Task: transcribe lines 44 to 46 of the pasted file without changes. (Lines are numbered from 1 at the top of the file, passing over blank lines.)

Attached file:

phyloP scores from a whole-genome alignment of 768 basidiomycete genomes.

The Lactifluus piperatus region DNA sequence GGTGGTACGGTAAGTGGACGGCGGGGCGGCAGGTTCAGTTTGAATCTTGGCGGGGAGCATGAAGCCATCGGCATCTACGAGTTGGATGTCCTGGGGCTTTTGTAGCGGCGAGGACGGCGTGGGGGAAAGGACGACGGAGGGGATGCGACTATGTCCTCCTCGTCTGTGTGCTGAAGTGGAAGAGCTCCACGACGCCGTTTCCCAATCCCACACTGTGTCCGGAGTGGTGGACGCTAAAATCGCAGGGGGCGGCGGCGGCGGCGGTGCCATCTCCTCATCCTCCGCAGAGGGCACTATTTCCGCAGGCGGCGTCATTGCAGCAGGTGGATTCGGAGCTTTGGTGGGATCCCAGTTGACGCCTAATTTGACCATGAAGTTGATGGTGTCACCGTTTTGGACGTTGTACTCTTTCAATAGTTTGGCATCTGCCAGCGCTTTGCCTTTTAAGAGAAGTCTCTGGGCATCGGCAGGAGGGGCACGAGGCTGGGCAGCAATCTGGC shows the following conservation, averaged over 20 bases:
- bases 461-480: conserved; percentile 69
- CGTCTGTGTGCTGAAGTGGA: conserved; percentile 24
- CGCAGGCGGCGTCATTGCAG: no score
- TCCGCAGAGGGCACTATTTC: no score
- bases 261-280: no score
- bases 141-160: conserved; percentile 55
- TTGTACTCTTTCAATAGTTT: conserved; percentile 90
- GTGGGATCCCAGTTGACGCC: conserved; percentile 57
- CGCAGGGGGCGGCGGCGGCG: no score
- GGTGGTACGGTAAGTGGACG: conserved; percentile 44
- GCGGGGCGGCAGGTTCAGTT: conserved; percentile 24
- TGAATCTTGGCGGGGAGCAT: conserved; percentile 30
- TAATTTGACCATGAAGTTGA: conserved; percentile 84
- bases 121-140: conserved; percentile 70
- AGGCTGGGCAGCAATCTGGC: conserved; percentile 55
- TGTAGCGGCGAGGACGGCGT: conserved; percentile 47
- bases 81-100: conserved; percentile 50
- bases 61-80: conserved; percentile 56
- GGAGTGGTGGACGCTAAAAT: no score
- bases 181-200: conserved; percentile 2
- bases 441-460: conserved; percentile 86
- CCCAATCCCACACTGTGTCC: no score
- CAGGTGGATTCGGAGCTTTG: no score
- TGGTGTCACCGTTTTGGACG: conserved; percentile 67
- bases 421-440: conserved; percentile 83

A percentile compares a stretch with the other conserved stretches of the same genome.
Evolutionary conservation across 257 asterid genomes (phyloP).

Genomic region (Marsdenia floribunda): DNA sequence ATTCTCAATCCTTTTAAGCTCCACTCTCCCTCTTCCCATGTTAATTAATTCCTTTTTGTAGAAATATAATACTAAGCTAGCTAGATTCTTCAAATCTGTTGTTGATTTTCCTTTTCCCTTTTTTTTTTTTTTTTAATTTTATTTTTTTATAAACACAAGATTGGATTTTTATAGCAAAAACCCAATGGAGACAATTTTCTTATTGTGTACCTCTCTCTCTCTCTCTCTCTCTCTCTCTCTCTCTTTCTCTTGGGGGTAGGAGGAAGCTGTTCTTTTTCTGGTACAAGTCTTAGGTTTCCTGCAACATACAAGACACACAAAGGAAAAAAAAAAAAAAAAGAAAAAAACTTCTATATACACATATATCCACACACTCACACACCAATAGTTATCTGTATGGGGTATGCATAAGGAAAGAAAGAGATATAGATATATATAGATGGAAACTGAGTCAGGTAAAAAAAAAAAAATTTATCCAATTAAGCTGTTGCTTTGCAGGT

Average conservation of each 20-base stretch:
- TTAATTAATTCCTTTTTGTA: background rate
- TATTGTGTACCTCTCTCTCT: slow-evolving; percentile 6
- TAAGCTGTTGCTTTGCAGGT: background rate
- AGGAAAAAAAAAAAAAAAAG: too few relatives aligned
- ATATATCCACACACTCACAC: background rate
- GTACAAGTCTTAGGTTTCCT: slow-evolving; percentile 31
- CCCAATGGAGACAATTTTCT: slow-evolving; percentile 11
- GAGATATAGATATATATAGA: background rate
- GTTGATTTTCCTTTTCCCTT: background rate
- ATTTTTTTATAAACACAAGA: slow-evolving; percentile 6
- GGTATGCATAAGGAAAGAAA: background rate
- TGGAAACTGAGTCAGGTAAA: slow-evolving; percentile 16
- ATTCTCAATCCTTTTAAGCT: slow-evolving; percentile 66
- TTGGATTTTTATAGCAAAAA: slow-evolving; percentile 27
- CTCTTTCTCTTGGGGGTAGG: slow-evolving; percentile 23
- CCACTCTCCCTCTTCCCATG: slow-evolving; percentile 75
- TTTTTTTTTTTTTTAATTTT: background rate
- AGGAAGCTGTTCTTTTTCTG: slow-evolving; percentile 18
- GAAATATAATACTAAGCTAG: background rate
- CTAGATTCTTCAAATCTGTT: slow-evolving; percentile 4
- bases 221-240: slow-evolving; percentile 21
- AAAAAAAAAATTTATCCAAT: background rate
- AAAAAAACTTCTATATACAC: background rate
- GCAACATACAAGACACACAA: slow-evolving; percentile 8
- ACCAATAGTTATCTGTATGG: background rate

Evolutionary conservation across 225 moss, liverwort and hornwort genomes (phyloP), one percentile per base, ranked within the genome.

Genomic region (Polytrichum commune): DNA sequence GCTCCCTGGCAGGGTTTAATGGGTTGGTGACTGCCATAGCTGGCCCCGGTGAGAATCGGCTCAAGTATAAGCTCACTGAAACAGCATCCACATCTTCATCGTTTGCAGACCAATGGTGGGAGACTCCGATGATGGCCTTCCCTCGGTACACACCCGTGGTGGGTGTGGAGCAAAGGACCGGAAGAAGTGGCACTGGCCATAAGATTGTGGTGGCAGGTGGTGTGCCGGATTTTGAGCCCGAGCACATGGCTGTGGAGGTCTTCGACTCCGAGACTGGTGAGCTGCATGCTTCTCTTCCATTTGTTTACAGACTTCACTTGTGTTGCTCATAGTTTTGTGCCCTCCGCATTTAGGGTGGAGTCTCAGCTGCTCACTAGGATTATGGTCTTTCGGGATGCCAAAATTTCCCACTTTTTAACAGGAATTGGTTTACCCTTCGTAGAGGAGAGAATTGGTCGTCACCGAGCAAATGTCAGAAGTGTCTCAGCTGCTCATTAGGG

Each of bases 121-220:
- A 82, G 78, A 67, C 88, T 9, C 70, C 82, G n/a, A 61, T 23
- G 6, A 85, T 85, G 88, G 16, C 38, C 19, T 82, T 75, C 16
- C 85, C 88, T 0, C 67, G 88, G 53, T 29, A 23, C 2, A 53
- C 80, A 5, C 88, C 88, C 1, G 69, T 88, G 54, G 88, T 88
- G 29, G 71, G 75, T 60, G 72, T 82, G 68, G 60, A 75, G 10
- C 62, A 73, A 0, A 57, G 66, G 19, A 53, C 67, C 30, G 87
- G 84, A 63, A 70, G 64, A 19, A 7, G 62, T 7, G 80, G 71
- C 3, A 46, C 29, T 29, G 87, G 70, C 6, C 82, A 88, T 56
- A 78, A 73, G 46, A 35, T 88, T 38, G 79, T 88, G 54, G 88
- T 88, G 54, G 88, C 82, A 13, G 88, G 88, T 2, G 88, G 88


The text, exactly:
- ATTCTCAATCCTTTTAAGCT: slow-evolving; percentile 66
- TTGGATTTTTATAGCAAAAA: slow-evolving; percentile 27
- CTCTTTCTCTTGGGGGTAGG: slow-evolving; percentile 23